Kaka Kalelkar

Draft Article 10

The proceedings of the Constituent Assembly on draft Article (10) disclose a persistent and strident demand from certain sections of the society for providing reservations in their favour in the matter of public employment. While speaking on the draft Article 10(3) [corresponding to Article 16(4)] Dr. Ambedkar had stated, “then we have quite a massive opinion which insists that although theoretically it is good to have the principle that there shall be equality of opportunity, there must at the same time be a provision made for the entry of certain communities which have so far been outside the administration.”

Backward Class Commission 1953

It was this demand which was mainly responsible for the incorporation of Clause (4) in Article 16. As matter of fact, in some of the southern States, reservations in favour of O.B.Cs. were in vogue since quite a number of years prior to the Constitution. There was a demand for similar reservations at the center. In response to this demand and also in realisation of its obligation to provide for such reservations in favour of backward sections of the society, the Central Government appointed a Backward Class Commission under Article 340 of the Constitution on January 29, 1953.


The Commission, popularly known as Kaka Kalelkar Commission, was required “to investigate the conditions of socially and educationally backward classes within the territory of India and the difficulties under which they labour and to make recommendations as to the steps that should be taken by the Union or any State to remove difficulties and to improve their conditions”.

The Commission submitted its report on March 30, 1955. According to it, the relevant factors to consider while classifying backward classes would be their traditional occupation and profession, the percentage of literacy or the general educational advancement made by them; the estimated population of the community and the distribution of the various communities throughout the state or their concentration in certain areas. The Commission was also of the opinion that the social position which a community occupies in the caste hierarchy would also have to be considered as well as its representation in Government service or in the Industrial sphere.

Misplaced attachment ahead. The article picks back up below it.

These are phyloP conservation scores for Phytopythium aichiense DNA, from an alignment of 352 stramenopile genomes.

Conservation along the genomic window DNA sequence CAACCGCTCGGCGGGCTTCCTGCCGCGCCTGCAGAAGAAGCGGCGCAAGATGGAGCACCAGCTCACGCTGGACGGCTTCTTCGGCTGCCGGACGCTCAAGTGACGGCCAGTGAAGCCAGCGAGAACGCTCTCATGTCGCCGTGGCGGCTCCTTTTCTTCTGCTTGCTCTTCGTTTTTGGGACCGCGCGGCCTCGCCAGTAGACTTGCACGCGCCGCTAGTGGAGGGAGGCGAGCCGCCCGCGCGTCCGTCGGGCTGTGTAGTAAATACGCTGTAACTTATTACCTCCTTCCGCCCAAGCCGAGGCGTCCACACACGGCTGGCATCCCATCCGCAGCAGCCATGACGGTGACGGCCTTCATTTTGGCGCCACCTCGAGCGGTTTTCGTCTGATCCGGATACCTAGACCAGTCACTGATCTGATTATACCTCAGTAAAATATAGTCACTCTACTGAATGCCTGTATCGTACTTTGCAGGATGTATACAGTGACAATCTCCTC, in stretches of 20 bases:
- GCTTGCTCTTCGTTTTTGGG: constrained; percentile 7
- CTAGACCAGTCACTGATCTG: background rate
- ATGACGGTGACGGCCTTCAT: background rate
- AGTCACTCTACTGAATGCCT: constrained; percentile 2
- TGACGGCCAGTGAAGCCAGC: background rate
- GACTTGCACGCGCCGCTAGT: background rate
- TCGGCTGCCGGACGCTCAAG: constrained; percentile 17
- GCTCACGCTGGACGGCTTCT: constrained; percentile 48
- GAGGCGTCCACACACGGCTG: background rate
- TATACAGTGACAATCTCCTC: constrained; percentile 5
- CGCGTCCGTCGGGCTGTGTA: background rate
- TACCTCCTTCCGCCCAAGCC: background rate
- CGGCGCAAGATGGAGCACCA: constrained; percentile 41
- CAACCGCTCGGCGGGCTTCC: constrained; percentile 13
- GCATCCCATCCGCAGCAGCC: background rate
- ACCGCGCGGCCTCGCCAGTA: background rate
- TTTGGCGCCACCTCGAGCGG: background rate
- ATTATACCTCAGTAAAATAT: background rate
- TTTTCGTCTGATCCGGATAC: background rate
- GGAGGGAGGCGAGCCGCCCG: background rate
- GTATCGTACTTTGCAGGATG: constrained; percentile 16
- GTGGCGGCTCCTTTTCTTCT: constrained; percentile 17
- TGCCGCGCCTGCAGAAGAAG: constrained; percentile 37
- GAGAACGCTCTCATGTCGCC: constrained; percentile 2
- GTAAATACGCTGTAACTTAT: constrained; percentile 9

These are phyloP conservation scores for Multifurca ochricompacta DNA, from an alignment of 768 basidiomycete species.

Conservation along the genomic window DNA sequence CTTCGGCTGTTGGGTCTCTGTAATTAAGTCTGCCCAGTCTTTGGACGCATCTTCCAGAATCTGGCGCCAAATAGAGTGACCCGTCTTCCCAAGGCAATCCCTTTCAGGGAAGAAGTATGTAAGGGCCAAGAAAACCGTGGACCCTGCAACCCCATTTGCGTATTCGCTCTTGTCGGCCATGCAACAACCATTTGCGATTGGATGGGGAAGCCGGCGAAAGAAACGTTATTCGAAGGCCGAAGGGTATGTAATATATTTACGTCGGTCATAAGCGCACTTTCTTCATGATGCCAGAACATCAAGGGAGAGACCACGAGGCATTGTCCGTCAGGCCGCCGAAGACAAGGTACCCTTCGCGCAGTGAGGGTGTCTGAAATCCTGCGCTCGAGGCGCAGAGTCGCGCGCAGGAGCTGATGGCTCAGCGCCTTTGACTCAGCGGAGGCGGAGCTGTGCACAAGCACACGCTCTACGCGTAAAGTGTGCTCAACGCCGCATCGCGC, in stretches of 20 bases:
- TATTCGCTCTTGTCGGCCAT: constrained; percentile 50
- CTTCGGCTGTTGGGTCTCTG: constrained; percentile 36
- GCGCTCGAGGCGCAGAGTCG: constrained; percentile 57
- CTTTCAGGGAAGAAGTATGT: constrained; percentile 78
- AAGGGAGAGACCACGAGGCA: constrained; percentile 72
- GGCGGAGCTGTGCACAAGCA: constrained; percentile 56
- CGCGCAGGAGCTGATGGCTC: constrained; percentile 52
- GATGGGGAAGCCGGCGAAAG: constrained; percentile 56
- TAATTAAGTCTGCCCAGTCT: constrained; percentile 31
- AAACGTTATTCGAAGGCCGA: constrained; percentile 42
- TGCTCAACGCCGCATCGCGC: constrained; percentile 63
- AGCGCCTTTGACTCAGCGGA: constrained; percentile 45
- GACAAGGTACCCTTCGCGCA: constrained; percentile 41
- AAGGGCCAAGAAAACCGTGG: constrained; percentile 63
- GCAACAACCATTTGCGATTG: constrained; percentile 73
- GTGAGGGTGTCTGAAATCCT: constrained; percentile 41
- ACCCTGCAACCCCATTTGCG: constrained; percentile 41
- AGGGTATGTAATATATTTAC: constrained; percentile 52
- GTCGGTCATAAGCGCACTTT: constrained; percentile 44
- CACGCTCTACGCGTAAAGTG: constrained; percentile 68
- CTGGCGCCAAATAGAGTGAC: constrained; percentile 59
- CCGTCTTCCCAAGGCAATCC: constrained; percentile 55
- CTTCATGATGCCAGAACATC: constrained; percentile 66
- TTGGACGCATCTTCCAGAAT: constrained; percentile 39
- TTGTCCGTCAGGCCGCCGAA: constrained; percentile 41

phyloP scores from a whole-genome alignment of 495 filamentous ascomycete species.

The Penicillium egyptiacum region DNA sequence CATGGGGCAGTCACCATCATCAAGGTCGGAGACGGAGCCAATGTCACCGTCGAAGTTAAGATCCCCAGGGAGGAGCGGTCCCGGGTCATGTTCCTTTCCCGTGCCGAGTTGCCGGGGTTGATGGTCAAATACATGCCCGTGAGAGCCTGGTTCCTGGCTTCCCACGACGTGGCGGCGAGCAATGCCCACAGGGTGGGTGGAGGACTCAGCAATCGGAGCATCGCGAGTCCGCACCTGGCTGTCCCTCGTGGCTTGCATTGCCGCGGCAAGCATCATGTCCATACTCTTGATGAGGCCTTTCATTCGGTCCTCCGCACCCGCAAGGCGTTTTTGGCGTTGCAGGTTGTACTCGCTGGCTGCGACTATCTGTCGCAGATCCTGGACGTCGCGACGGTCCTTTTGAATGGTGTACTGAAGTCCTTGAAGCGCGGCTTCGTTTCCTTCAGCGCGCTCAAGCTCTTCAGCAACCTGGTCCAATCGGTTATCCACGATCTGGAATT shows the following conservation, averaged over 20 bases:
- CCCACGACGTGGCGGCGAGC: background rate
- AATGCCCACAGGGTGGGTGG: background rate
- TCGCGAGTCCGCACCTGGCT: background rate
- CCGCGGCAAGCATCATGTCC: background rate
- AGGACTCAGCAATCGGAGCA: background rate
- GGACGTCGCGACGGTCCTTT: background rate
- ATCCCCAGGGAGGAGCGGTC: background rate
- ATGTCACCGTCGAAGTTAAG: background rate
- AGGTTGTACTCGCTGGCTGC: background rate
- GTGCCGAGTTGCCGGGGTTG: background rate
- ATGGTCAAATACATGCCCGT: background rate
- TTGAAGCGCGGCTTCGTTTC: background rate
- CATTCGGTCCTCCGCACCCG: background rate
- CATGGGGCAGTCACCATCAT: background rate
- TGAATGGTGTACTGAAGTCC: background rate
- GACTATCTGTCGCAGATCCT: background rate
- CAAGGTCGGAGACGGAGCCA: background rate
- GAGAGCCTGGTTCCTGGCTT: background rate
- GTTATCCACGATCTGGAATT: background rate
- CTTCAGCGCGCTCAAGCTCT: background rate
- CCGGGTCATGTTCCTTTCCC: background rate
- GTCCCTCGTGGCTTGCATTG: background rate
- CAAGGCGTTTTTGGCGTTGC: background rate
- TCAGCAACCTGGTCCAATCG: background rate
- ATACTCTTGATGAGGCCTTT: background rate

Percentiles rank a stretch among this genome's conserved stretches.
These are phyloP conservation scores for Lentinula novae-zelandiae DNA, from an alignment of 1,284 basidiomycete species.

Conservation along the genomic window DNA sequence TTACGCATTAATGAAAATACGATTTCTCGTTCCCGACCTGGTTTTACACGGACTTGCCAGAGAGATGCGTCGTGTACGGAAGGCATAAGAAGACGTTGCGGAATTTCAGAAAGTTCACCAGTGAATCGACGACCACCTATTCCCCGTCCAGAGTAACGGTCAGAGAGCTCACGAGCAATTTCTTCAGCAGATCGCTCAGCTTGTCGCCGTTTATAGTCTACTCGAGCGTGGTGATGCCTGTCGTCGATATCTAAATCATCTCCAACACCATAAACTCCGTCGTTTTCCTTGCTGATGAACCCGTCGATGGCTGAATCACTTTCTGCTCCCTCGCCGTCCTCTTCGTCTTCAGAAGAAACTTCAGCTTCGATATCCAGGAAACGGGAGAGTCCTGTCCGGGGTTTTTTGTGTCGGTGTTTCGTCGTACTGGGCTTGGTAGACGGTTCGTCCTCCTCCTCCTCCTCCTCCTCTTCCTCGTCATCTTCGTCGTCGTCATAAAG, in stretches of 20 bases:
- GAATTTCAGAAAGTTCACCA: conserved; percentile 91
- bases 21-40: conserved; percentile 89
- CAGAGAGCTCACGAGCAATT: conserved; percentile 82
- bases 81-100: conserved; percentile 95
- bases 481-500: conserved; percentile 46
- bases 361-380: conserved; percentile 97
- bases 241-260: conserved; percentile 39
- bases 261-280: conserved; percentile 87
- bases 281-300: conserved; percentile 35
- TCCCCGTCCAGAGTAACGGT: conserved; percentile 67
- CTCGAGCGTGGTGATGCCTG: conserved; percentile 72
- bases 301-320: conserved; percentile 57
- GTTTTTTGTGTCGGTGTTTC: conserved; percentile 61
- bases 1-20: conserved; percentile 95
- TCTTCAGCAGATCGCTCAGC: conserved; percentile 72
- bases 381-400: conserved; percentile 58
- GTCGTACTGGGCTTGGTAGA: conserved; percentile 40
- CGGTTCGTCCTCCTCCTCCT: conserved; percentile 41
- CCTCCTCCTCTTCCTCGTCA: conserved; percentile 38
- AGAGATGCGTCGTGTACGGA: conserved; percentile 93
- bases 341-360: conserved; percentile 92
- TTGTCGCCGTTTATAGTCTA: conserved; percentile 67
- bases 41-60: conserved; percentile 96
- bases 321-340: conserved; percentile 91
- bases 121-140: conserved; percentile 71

Report of the Commission

According to the Commission, the causes of educational backwardness amongst the educationally and backward communities were,

(i) traditional apathy for education on account of social and environmental conditions or occupational handicaps:

(ii) poverty and lack of educational institutions in rural areas and

(iii) living in inaccessible areas.

The Chairman of the commission, Kaka Kalelkar, however, had second thoughts after signing the report. In the enclosing letter addressed to the President he virtually pleaded for the rejection of the report on the ground that the reservations and other remedies recommended on the basis of caste would not be in the interest of society and country. He opined that the principle of caste should be eschewed altogether. Then alone, he said, would it be possible to help the extremely poor and deserving members of all the communities. At the same time, he added, preference ought to be given to those who come from traditionally neglected social classes.

Consideration of Report by Central Government

The report made by the Commission was considered by the Central Government, which apparently was not satisfied with the approach adopted by the Commission in determining the criteria for identifying the backward classes under Article 15(4). The Memorandum of action appended to the Report of the Commission while placing it on the table of the Parliament [as required by Clause (3) of Article 340] on September 3, 1956, pointed out that the caste system is the greatest hindrance in the way of our progress to egalitarian society and that in such a situation recognition of certain specified castes as backward may serve to maintain and perpetuate the existing distinctions on the basis of caste.

The Memorandum also found fault with certain tests adopted by the Commission for identifying the backward classes. It expressed the opinion that a more systematic and elaborate basis has to be evolved for identifying backward classes. Be that as it may, the Report was never discussed by the Parliament.

Consequences of the Report

No meaningful action was taken after 1956 either for constituting another Commission or for evolving a better criteria. Ultimately, on August 14, 1961, the Central Government wrote to all the State Governments stating inter alia that “while the State Governments have the discretion to choose their own criteria for defining backwardness, in the view of the Government of India it would be better to apply economic tests than to go by caste.”

The letter stated further, rather inexplicably, that “even if the Central Government were to specify under Article 338(3) certain groups of people as belonging to ‘other backward classes’, it will still be open to every State Government to draw up its own lists for the purposes of Articles 15 and 16. As, therefore, the State Governments may adhere to their own lists, any All-India list drawn up by the Central Government would have no practical utility.”

Various State Governments thereupon appointed Commissions for identifying backward classes and issued orders identifying the socially and educationally backward classes and reserving certain percentage of posts in their favour. So far as the Central services are concerned, no reservations were ever made in favour of other backward classes though made in favour of Scheduled Castes and Scheduled Tribes.